|Title:||Miami-Dade County Partnership for School Readiness and Early School Success|
|Principal Investigator:||Shearer, Rebecca||Awardee:||University of Miami|
|Program:||Researcher-Practitioner Partnerships in Education Research [Program Details]|
|Award Period:||2 years (8/16/2014-8/15/2016)||Award Amount:||$399,606|
Name of Partners: University of Miami, Miami-Dade County Public Schools, The Children’s Trust, and the Early Learning Coalition of Miami-Dade/Monroe
Education Issue: Addressing the school readiness needs of children living in low-income communities as they transition into kindergarten is a critical, national policy issue. In Miami-Dade County Public Schools (M-DCPS), the achievement gap among students in the District – and the disparities at kindergarten entry between low-income children and their more socioeconomically advantaged peers – is a central concern. These disparities are of particularly of concern in Title 1 Schools and Education Transformation Office schools (ETOs), where students have historically high failure rates. These disparities persist even though a large proportion of children who enter M-DCPS prekindergarten and kindergarten programs have previously received educational services through community-based preschool programs. To date, formal research partnerships among these early childhood educational providers and M-DCPS have not been created. A partnership will be established and the partners will focus on addressing critical needs to bridge the gaps between prekindergarten and kindergarten to ensure that children are ready for school at kindergarten entry.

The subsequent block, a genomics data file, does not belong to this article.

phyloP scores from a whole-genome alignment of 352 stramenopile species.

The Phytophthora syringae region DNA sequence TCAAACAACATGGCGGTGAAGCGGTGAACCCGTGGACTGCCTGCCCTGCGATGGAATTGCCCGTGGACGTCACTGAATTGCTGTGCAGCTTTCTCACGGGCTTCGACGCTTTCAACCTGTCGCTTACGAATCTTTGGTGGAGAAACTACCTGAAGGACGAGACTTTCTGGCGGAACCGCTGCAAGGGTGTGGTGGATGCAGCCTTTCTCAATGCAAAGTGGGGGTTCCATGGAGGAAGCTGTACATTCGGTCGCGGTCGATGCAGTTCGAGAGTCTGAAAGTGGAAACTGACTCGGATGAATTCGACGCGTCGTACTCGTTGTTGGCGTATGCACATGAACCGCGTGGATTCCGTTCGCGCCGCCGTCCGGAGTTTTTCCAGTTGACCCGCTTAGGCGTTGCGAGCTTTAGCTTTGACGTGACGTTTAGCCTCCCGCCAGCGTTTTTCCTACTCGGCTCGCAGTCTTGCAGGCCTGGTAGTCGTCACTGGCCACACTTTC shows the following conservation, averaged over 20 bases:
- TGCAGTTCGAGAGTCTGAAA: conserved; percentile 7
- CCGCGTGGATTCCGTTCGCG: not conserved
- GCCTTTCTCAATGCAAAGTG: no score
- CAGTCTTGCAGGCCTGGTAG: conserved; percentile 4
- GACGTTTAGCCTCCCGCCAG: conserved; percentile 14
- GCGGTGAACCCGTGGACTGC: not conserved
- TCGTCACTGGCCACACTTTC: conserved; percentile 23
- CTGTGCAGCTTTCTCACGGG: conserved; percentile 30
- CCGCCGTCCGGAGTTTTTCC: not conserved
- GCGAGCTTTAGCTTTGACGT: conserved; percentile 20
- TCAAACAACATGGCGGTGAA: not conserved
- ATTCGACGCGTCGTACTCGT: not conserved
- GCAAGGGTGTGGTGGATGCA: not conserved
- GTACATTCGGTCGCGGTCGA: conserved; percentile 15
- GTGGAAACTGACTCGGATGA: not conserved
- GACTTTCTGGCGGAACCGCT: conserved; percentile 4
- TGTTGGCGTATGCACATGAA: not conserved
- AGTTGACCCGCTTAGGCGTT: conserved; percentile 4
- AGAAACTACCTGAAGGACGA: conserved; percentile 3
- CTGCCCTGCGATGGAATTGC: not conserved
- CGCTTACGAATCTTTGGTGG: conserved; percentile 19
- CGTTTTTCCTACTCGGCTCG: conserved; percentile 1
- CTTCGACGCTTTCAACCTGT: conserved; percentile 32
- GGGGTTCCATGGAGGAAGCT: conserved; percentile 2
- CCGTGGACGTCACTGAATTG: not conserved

Partnership significance and goal: The goal of this project is to create a partnership to address the school readiness skills and early school achievement of children who attend M-DCPS. The project will unfold in three major phases. First, the partners will create an infrastructure and carry out joint needs assessments. The goal is to build a researcher-practitioner partnership that is sustainable in the long-term and that uses available data to conduct descriptive analyses to inform M-DCPS practice and policy needs in the short-term. Second, the partners will conduct descriptive analyses of school readiness data, using data available once agreements for integrating data are in place. Finally, the partners will share findings that can be used to support policy action and future research.
Partners and Partnership Activities: This partnership will examine the school readiness skills and early school success of children who transition from a range of early care and education settings into the Miami-Dade County public schools. The University of Miami (UM) and the Miami-Dade County Public School (M-DCPS) will jointly lead the partnership, with partners from The Children’s Trust, Early Learning Coalition of Miami-Dade/Monroe (ELC), the Miami-Dade Community Action Agency & Human Services (CAHSD)/Head Start Program (HS), and the Children’s Registry and Information System (CHRIS).